[14:32] It says, While the false prophets are downplaying sin, the exile won't last long.

[14:57] Jeremiah is saying the opposite. He's saying the exile isn't a mistake. We might think when he talks about God being in control and God's plans, he's going to be talking about all good plans.

[15:09] But part of what he's saying is God's plan is for you to be in exile. The exile's not a mistake. And it's not a holiday. Don't just treat it as two years. Prepare for the long haul when he's saying build houses and get married.

[15:23] He's saying you're going to be here for life. Your children are going to be here for life. So prepare to be in Babylon for the rest of your life.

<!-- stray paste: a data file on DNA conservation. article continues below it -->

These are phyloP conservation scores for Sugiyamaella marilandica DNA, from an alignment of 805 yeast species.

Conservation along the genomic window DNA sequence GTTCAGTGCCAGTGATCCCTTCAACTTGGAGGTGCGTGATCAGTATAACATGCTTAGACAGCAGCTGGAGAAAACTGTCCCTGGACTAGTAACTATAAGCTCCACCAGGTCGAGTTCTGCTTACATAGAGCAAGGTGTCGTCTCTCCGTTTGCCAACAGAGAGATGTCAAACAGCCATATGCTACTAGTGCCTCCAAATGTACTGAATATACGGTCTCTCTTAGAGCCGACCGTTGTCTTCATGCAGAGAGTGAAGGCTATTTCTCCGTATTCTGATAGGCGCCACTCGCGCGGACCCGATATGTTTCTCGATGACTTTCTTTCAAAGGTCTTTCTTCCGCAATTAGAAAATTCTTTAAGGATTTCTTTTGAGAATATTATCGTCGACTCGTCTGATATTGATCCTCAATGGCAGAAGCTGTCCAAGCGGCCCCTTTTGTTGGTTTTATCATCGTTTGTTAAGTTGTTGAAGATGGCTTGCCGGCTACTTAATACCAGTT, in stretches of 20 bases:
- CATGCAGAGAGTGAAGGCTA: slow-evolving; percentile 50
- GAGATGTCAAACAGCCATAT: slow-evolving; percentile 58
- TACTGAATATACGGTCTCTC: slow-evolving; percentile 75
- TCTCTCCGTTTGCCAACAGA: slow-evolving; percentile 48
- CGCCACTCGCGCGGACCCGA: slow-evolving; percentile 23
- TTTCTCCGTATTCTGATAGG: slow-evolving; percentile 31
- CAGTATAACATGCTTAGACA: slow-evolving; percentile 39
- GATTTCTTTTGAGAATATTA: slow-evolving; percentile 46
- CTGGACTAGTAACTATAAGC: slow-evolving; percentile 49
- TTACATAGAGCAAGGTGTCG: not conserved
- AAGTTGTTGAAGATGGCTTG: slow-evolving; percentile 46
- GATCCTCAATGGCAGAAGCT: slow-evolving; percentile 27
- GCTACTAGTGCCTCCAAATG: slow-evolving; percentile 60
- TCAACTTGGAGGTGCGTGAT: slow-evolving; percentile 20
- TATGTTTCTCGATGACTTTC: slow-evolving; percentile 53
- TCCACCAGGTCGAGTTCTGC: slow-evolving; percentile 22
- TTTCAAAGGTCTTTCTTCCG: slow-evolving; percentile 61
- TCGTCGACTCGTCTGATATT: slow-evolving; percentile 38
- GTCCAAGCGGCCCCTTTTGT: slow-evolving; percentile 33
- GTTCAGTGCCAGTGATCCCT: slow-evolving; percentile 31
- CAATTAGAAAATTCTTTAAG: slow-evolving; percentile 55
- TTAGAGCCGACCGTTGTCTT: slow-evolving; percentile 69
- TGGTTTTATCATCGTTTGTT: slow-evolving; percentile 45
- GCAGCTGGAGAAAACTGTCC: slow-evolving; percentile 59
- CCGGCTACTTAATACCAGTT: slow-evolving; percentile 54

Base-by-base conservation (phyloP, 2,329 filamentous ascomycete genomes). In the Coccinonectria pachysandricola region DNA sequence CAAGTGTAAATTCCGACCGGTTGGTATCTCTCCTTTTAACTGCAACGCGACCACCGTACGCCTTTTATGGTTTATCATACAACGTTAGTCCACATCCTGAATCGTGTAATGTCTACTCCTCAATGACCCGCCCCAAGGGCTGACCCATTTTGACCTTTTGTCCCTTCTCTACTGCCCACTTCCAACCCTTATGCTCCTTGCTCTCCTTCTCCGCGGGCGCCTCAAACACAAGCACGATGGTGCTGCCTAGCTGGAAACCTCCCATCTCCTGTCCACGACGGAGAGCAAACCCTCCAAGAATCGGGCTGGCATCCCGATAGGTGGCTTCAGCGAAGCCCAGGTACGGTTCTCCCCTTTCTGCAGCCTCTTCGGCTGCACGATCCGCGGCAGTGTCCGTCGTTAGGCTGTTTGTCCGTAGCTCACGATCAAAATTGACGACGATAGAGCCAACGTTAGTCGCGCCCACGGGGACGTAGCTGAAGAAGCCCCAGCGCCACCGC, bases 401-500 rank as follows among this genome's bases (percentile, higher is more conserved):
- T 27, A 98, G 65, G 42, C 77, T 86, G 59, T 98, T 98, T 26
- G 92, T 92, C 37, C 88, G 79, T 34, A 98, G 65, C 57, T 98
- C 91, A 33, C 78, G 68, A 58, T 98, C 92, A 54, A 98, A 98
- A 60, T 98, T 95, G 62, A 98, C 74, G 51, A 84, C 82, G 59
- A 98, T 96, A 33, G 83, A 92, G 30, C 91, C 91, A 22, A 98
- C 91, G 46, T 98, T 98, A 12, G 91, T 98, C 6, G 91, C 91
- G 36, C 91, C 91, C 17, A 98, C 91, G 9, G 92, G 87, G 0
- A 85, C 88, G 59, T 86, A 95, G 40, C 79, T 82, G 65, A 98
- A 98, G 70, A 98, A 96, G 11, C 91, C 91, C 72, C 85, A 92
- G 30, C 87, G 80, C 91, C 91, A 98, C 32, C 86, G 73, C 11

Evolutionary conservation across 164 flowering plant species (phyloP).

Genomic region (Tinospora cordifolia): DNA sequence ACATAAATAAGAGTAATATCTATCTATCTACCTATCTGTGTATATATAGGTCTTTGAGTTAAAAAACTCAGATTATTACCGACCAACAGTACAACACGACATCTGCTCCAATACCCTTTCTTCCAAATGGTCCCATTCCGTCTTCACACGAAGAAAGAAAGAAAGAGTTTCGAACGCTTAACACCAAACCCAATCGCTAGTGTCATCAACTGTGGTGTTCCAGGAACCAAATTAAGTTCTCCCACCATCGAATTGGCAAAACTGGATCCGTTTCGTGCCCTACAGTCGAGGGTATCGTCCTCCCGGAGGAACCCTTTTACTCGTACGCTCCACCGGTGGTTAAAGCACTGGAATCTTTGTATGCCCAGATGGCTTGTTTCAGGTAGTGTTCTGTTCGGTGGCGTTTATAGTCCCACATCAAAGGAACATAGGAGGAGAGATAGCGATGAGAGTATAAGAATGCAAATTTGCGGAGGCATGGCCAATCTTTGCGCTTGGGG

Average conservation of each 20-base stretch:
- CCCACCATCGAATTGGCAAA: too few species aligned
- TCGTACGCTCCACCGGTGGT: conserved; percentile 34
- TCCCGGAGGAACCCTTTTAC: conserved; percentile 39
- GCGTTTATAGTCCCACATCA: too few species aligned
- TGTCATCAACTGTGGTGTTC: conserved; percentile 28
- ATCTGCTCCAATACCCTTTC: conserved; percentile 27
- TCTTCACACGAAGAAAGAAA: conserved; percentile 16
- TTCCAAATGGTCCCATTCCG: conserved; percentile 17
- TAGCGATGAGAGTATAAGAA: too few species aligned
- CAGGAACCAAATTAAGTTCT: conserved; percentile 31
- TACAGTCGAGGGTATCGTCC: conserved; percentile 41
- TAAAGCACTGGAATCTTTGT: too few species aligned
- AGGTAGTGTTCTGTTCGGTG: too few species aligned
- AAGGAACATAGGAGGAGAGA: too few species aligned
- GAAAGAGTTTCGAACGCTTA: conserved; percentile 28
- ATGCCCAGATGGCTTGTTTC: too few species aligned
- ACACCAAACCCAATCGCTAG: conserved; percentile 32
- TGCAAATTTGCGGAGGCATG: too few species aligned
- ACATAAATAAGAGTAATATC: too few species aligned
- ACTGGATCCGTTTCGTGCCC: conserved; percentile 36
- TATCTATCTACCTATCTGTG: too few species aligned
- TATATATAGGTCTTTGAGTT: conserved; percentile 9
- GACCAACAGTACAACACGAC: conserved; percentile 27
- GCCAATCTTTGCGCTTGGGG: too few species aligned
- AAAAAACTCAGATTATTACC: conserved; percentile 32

[15:34] Jeremiah's message contains a tough truth. You're on exile, not on holiday. We might think that sounds harsh, but we need to remember that is countering the false prophets.

[15:46] In verses 8 to 9, he says, Don't listen to those deceivers who are trying to deceive you. Sorry, diviners who are trying to deceive you. Israel weren't just being put on the naughty step in their exile.

[15:59] They were being, for decades, they had rejected God's laws. They had rejected his commands. They had rejected him as king. Time and time again, he had called them back through the prophets. He'd given them chance after chance after chance.

[16:13] But in the end, they kept projecting God. And in the end, he gave them what they wanted. They were completely cast out from his sight.